Ramon Novarro was one of the few stars of the silent films that managed to cross over and become a star of the first magnitude in sound films. Unlike the other stars of the silent movie epoch, Novarro was also an acclaimed singer. He had been honored for his singing at Hollywood and had performed in some of the top opera houses in Europe, Mexico and the United States. He was thrilled at the thought of performing in talking movies. "Only in talking pictures," he said," "can opera be made possible to the masses."
The Pagan (29) produced by Metro Goldwyn-Mayer, a musical costume drama Ramon Novarro had the lead singing and speaking parts! From that beginning there was to be no stopping Novar-ro. There followed films such as: In Gay Madrid (1930), Call of The Flesh (1930), The Outriders (1950), Heller in Pink Tights (1960), to name a few. There was no stopping Novarro except himself.
Before Novarro's tragic ending, he had one more hurdle to clear: Television. As he aged, alcoholism took more and more control of his body and little by little he was dropped by the side. The studios were hesitant to commit millions of dollars on an aging movie star who was spending more and more of his time drinking. Nevertheless he was still marquee material and in 1952 he was invited to appear in the Ed Sullivan's Toast of The Town variety program. There followed Ken Murray's Blackout, 1952, another variety program. Walt Disney Presents in 1958, Hedda Hopper's Hollywood, 1960. Then followed appearances in television dramas in which he had small parts such as Combat (1964), Rawhide (1964), Dr. Killdare, (1964), Bonanza (1965), The Wild Wild West (1967) and finally High Chaparral (1968).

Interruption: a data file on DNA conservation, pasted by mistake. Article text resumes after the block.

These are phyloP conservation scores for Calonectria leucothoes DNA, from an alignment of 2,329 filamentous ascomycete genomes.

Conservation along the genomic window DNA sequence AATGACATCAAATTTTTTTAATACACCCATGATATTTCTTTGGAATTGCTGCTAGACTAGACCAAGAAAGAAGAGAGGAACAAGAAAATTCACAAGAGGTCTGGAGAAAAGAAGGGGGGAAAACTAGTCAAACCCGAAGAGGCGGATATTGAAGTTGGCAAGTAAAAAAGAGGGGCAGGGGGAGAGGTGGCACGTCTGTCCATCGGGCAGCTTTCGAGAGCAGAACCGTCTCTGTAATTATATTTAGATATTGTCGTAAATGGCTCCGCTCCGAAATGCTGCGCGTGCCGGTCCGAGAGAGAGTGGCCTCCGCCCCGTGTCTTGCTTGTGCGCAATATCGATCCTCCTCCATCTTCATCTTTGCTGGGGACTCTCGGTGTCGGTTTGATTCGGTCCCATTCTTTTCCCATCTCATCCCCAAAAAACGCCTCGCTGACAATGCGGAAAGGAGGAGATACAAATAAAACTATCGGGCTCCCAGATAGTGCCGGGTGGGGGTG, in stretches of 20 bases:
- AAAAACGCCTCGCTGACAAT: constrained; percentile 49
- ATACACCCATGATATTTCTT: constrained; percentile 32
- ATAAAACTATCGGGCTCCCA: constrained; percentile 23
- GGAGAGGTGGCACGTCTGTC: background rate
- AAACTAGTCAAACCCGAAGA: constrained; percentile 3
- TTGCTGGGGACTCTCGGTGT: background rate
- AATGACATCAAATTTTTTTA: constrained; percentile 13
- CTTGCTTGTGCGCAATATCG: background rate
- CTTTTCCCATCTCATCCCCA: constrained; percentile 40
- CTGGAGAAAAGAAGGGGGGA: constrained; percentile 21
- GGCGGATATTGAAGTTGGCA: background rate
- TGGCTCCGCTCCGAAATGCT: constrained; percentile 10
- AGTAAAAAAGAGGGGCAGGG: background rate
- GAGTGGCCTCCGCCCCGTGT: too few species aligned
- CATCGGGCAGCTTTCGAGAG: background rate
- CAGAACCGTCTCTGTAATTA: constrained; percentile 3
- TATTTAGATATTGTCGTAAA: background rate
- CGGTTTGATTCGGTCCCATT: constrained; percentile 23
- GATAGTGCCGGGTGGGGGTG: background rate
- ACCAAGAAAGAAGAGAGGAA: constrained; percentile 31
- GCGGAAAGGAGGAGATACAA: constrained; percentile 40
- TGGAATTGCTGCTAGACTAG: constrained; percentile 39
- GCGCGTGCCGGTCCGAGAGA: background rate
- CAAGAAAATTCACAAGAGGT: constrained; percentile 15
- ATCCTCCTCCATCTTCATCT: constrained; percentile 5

Novarro in one of his last guest-starring
roles on the television show "The
Wild Wild West" (1967)
The Tragic End
Unbeknown to the legion of fans, and admirers, that adored Ramon Novarro, he had lived with a deep, dark secret. It was known by the studio bosses, his family, and a very few of his closed friends, but it had never been made public until his brutal murder in 1968.
We live his tragic ending to rest between the covers of his book. It must be shared along with his glories and his accomplishments and understood in the context of this Biography by Allan R. Ellenberger.
To the modern day Latinos and Mexican Americans, this book can perhaps be helpful to you in understanding our history. As in other aspects of our existence, on this earth, Roman Novarro is but one more example of our `Gente' who have survived and triumphed against adversity.